Fine and specialty chemicals

In general, industrial biotechnology approaches provide access to many different substance groups in this segment. The institute has decades of expertise in the identification, modification and cultivation of microorganisms or the use of enzymes, which, coupled with know-how and technologies from the field of interfacial engineering, enable new products and applications. Examples of particularly interesting product groups are surface-active substances such as surfactants or biobased coating systems. We also focus on synthesis, downstream processing and characterization of substances and materials for which an interaction with biological systems plays an essential role. Examples here include additives for agriculture such as plant boosters made of microalgae, which positively impact cell growth in agricultural crops.


Our expertise in the field of biobased chemicals

Ionic liquids as solvents for lignocellulose.

Fermentation and purification processes have been successfully developed at Fraunhofer IGB for C2 compounds (ethylene, acetic acid, ethanol) and C3 compounds (propene, propanol, propanediol, propionic acid, lactic acid), for dicarboxylic acids (malic and itaconic acid, furan dicarboxylic acid), for amino acids or proteins such as thaumatin and bacteriorhodopsin.

Starting from renewable raw materials such as rapeseed oil or algae lipids, production routes for the biotechnological synthesis of basic materials for plastics production, such as long-chain dicarboxylic acids and triglyceride and fatty acid epoxides, were also identified. In the case of long-chain alpha-omega-dicarboxylic acids from oils, the process was optimized in such a way that subsequent purification is as simple as possible.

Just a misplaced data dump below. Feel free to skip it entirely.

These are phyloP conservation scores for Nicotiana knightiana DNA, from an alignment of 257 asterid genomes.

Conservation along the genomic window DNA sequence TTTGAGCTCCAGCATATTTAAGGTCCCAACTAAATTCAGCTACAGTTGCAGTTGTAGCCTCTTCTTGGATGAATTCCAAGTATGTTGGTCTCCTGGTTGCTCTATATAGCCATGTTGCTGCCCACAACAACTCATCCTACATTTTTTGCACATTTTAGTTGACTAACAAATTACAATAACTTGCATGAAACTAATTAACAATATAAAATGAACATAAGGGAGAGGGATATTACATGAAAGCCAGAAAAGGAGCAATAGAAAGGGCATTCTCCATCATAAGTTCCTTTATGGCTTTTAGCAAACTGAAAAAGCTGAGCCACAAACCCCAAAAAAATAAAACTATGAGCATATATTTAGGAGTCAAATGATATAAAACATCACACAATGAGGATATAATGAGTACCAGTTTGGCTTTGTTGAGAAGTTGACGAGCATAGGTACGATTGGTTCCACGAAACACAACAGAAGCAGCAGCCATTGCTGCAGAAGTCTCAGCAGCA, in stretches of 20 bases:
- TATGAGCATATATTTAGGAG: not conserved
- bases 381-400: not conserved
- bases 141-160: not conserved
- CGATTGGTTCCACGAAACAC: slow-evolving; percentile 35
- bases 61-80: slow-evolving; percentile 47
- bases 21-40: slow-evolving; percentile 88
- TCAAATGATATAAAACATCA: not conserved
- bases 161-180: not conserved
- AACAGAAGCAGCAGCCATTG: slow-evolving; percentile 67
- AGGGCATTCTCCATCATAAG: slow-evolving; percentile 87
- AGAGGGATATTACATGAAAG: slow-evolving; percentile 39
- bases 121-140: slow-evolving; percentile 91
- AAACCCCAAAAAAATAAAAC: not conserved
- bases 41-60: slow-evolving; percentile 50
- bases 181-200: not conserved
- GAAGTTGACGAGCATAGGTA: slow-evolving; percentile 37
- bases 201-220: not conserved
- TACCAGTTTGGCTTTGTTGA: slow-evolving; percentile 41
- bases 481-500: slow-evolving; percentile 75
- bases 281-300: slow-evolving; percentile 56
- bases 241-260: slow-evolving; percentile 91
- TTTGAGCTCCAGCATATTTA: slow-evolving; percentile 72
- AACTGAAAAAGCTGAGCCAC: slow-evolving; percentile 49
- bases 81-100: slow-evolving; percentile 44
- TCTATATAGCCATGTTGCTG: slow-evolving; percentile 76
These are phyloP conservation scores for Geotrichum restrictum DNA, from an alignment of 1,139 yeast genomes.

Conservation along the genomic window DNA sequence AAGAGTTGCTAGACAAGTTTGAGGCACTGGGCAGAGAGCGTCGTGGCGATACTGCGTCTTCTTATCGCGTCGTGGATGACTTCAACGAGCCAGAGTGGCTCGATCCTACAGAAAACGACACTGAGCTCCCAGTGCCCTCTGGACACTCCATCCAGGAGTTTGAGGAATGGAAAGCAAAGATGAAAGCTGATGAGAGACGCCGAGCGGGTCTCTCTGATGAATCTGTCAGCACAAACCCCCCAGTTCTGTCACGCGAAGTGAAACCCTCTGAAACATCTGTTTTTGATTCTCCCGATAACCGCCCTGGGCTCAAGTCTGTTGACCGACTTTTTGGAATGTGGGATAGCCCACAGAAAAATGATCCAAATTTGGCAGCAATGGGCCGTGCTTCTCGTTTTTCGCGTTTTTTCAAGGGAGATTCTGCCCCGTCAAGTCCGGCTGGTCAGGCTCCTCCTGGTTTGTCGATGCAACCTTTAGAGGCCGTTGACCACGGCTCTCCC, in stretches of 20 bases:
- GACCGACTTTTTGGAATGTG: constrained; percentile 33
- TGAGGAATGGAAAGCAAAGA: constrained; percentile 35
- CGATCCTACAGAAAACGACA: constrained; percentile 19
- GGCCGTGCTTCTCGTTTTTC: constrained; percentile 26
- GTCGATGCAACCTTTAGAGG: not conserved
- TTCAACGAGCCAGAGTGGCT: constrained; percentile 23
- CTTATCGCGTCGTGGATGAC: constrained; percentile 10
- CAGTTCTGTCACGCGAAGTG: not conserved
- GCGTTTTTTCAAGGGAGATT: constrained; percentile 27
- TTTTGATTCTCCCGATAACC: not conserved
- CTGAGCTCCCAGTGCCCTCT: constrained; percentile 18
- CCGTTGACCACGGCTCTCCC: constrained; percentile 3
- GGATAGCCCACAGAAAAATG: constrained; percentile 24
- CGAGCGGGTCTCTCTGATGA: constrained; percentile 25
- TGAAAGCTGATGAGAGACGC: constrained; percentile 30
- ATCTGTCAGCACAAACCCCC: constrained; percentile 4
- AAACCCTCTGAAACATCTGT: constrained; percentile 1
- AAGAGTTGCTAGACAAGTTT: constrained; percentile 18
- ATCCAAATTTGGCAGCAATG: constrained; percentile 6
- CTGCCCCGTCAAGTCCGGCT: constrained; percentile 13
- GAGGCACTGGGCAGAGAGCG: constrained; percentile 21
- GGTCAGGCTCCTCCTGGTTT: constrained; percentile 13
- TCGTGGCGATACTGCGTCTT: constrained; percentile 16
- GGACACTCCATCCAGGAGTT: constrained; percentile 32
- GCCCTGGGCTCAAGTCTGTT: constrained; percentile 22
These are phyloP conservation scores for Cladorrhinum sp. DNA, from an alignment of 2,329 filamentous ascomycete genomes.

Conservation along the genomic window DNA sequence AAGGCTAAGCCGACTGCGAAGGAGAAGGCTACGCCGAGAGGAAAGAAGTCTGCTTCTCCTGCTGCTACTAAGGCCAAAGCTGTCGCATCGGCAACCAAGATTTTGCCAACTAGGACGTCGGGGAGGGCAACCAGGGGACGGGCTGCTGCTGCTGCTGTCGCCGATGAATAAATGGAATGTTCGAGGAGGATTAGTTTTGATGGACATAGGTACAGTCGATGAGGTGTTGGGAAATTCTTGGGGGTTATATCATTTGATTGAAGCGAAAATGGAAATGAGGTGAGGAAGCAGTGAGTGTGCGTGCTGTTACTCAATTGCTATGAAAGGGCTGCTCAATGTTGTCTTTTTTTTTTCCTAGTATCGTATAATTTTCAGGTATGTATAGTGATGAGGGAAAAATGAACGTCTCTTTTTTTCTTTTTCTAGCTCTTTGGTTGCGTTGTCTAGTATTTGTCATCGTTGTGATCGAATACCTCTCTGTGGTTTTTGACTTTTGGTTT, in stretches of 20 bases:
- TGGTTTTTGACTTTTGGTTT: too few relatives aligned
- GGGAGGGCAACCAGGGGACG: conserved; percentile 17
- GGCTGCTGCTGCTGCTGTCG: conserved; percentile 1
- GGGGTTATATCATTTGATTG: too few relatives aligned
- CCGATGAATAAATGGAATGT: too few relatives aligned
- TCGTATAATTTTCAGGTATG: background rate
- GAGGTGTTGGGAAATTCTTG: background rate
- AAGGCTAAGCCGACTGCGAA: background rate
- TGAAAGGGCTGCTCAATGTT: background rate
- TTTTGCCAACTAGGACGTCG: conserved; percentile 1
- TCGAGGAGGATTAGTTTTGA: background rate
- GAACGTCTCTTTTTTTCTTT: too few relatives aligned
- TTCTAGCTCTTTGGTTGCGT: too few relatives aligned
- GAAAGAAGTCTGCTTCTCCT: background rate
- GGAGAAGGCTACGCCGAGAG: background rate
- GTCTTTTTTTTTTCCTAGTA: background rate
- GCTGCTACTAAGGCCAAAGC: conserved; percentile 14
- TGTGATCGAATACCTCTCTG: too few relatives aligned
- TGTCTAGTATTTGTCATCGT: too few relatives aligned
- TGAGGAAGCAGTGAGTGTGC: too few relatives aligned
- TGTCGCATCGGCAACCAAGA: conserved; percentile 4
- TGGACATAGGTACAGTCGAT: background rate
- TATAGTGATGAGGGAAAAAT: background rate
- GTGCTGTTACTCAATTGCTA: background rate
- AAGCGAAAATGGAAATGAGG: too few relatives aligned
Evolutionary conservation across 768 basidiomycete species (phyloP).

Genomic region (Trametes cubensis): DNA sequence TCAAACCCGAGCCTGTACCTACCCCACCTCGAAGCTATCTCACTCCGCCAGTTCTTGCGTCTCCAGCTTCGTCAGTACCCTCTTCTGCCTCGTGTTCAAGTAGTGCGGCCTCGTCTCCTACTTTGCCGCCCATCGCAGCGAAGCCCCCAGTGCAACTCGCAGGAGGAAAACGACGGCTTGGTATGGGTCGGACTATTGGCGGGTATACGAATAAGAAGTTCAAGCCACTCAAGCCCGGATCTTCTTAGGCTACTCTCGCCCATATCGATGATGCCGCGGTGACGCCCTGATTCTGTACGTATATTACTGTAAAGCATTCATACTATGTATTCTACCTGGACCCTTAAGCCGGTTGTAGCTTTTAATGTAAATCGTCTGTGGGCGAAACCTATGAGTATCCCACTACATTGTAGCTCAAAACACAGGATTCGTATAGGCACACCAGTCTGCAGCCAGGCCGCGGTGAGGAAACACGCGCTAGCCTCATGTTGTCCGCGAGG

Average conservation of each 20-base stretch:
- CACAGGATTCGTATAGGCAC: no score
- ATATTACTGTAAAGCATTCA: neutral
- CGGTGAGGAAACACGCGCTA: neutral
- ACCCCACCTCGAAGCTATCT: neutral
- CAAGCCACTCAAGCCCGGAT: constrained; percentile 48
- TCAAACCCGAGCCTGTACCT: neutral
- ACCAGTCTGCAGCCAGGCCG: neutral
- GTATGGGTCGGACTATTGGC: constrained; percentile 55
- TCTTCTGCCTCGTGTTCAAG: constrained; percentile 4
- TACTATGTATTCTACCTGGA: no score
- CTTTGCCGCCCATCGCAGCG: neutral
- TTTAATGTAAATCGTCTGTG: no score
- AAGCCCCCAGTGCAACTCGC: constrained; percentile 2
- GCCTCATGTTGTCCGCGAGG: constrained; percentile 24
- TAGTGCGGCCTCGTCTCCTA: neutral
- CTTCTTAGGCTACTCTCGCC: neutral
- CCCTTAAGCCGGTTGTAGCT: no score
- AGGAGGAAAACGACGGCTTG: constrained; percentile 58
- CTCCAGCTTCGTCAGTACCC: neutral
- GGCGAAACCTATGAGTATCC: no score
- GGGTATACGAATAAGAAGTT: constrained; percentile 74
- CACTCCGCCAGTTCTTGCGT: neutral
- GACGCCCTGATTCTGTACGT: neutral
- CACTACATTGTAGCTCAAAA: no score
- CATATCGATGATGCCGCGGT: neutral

Other examples of biobased chemicals that have already been investigated at the IGB include aromatics, lignins, phenols and furans as well as extracts and their derivatives (terpenes, phytosterols and camphor) and gaseous and liquid hydrocarbons such as methane, olefins and long-chain alkanes.

We have proven expertise in the microbial production of biosurfactants for use as detergents, emulsifiers and active ingredients in cosmetics, crop protection and technical applications. By optimizing the production process for mannosylerythritol lipids (MEL) and cellobiose lipids (CL) with pyrophytes of the genera Ustilago sp. and Pseudozyma sp. we were able to significantly increase the product concentrations of the biosurfactants discharged into the medium.

Range of services at a glance

At Fraunhofer IGB we are engaged in the development of processes for the recovery of platform and fine chemicals from biogenic material flows. Questions on the efficient use of biogenic residual and waste streams are answered as well as the development of processes for the production of biobased chemicals and products. We investigate derivatized and functionalized raw products and the production of drop-in and platform chemicals as important intermediates or of fine chemicals and specialties.

With the competencies established at Fraunhofer IGB, a wide range of process steps for the development of procedures can be mapped. This combines processes for the supply and conditioning of raw materials, the isolation of material flows and chemical and biotechnological conversion. The development of chemical catalysts and tailor-made enzymes is established know-how at the IGB and can be used as a technology module for establishing suitable chemical and biotechnological processes for the conversion of renewable raw materials and biogenic residues. Processes for effective product separation and purification are also implemented.